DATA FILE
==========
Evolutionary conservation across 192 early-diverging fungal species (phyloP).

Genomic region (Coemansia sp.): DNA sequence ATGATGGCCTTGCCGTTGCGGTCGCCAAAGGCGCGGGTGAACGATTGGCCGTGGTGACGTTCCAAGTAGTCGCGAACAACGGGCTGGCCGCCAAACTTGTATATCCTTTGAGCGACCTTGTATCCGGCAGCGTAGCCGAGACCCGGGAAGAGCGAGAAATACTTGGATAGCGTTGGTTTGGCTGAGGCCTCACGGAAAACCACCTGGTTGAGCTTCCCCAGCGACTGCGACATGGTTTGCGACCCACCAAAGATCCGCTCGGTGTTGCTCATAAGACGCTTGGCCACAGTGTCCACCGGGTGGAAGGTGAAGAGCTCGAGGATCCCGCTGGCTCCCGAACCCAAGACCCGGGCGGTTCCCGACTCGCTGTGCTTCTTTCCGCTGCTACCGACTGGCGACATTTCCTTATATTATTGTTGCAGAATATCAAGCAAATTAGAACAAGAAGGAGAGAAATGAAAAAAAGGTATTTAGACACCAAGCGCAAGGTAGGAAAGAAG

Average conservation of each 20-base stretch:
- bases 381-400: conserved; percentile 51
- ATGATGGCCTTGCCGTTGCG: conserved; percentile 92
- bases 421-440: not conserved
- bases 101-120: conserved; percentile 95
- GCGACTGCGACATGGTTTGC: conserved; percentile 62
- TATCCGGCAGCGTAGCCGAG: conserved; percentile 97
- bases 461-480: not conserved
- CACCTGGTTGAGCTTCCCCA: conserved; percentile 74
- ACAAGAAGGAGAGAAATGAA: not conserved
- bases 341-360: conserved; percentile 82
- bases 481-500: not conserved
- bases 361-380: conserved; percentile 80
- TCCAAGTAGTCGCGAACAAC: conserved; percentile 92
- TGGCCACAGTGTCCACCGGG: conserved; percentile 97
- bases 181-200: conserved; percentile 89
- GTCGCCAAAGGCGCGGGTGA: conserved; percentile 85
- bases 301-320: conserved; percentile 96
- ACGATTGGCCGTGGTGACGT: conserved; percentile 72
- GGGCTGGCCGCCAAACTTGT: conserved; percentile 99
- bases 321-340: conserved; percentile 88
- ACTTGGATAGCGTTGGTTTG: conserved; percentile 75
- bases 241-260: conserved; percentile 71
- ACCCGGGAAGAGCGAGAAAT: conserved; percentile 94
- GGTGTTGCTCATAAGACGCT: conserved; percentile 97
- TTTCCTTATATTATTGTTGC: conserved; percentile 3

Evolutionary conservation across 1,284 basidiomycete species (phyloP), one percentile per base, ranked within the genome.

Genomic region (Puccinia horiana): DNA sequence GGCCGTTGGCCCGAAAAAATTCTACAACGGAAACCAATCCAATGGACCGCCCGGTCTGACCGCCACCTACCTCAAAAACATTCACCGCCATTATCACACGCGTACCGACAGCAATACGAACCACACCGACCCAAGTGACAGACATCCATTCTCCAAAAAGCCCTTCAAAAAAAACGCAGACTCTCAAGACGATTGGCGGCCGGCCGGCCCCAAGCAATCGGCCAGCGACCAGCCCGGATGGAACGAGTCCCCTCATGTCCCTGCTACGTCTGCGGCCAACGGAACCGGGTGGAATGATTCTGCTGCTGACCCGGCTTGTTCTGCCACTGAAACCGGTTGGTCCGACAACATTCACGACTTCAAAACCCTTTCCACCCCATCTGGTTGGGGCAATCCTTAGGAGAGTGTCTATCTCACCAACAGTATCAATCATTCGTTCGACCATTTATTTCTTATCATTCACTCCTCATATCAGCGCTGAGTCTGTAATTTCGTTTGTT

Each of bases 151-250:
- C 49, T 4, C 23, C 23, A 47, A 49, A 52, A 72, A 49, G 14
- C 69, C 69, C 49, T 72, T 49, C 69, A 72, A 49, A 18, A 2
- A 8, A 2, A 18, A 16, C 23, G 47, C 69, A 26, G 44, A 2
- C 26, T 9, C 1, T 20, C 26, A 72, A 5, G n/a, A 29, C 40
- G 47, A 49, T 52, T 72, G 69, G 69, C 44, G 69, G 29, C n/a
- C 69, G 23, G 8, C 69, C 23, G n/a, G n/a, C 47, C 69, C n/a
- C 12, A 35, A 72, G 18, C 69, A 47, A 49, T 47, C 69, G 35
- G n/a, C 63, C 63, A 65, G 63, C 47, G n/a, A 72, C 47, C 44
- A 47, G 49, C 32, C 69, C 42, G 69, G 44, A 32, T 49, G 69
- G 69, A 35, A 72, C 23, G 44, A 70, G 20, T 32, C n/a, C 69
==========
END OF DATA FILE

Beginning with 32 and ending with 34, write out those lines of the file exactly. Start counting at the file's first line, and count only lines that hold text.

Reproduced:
- C 49, T 4, C 23, C 23, A 47, A 49, A 52, A 72, A 49, G 14
- C 69, C 69, C 49, T 72, T 49, C 69, A 72, A 49, A 18, A 2
- A 8, A 2, A 18, A 16, C 23, G 47, C 69, A 26, G 44, A 2